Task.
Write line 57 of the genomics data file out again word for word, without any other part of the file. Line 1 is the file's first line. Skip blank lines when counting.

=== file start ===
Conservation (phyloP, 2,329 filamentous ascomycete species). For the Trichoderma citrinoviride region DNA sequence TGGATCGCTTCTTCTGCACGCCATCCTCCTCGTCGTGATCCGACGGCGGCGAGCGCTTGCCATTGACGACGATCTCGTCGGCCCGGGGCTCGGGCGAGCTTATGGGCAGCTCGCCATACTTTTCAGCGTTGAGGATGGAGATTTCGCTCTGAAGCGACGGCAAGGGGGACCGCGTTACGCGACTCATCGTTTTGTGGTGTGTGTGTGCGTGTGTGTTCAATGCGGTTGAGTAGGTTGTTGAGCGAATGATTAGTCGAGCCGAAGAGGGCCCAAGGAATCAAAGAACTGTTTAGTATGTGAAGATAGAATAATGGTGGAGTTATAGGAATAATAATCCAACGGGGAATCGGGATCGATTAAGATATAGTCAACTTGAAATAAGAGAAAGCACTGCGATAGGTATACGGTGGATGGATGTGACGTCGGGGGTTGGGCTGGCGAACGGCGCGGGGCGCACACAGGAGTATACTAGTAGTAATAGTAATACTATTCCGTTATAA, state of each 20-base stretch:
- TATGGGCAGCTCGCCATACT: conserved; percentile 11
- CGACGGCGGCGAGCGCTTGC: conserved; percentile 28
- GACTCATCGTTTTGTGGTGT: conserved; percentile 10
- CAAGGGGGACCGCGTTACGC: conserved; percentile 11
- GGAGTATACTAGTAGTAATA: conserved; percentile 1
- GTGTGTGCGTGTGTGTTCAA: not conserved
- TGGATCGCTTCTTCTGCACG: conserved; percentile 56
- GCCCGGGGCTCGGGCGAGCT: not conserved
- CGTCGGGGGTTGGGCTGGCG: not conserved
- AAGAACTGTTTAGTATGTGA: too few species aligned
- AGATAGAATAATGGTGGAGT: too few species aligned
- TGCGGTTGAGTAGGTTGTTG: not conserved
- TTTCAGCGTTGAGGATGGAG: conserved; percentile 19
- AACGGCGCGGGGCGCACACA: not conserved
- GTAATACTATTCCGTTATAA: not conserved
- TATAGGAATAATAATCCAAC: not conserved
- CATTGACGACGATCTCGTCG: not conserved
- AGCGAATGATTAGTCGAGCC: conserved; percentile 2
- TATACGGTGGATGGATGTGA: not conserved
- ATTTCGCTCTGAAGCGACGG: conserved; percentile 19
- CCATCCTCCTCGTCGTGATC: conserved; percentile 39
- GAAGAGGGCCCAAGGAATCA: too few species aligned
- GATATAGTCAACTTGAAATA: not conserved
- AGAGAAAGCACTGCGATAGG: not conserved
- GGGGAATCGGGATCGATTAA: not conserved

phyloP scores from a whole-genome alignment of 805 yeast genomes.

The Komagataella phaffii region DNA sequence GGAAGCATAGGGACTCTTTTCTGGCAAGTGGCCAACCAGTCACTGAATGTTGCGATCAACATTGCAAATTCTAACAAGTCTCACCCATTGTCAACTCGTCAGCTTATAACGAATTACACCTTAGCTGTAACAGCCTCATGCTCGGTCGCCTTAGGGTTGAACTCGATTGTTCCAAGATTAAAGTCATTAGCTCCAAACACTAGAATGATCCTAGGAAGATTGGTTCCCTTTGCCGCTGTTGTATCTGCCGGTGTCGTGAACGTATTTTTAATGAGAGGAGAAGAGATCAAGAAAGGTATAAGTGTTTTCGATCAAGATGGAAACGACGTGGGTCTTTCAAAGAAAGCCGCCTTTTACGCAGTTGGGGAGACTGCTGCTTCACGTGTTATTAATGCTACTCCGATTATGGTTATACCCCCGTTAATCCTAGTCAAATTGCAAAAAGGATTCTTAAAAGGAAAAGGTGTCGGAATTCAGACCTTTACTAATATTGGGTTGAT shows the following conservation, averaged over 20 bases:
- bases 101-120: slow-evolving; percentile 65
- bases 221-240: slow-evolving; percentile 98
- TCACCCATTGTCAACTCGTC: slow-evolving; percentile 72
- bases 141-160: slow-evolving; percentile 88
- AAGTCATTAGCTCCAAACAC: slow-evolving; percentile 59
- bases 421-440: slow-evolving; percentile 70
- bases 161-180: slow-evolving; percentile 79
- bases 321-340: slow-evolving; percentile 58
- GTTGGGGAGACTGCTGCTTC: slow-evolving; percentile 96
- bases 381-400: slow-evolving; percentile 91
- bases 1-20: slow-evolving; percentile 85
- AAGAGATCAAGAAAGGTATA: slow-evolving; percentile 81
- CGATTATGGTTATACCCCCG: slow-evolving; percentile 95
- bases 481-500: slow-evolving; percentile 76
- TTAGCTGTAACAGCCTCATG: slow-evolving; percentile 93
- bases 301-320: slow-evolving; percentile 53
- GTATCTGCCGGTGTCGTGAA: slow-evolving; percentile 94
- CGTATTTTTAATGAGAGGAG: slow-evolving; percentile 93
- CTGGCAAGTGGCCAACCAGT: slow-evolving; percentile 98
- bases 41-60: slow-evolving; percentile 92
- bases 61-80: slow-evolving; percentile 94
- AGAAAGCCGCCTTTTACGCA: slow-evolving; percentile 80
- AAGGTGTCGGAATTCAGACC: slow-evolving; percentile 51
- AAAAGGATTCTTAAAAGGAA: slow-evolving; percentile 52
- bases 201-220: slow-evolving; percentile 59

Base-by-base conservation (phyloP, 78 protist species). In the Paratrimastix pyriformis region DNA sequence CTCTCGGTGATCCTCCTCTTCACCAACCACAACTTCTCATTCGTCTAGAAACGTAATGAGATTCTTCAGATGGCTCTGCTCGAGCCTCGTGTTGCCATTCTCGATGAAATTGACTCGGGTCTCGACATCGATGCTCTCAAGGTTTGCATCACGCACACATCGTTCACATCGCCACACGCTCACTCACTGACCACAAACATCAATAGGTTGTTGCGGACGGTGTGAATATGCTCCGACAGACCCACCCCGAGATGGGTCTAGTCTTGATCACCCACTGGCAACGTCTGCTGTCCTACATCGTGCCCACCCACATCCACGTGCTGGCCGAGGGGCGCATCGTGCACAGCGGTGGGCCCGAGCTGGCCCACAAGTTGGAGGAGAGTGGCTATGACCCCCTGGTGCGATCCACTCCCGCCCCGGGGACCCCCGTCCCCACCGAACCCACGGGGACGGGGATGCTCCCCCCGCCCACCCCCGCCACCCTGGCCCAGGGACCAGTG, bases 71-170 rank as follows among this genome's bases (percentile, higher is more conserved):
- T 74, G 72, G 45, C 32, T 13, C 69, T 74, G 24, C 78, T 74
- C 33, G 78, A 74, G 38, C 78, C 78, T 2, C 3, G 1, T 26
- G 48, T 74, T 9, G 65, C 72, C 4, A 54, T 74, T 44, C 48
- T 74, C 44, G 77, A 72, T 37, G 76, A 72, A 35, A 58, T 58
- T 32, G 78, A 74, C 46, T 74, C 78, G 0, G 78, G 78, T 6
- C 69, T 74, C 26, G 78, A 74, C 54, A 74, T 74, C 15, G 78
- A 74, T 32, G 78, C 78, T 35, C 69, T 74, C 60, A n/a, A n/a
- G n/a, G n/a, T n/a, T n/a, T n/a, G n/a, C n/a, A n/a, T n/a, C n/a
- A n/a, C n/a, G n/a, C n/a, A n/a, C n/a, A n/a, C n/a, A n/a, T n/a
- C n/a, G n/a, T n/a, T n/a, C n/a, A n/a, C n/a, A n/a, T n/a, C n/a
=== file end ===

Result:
- G 48, T 74, T 9, G 65, C 72, C 4, A 54, T 74, T 44, C 48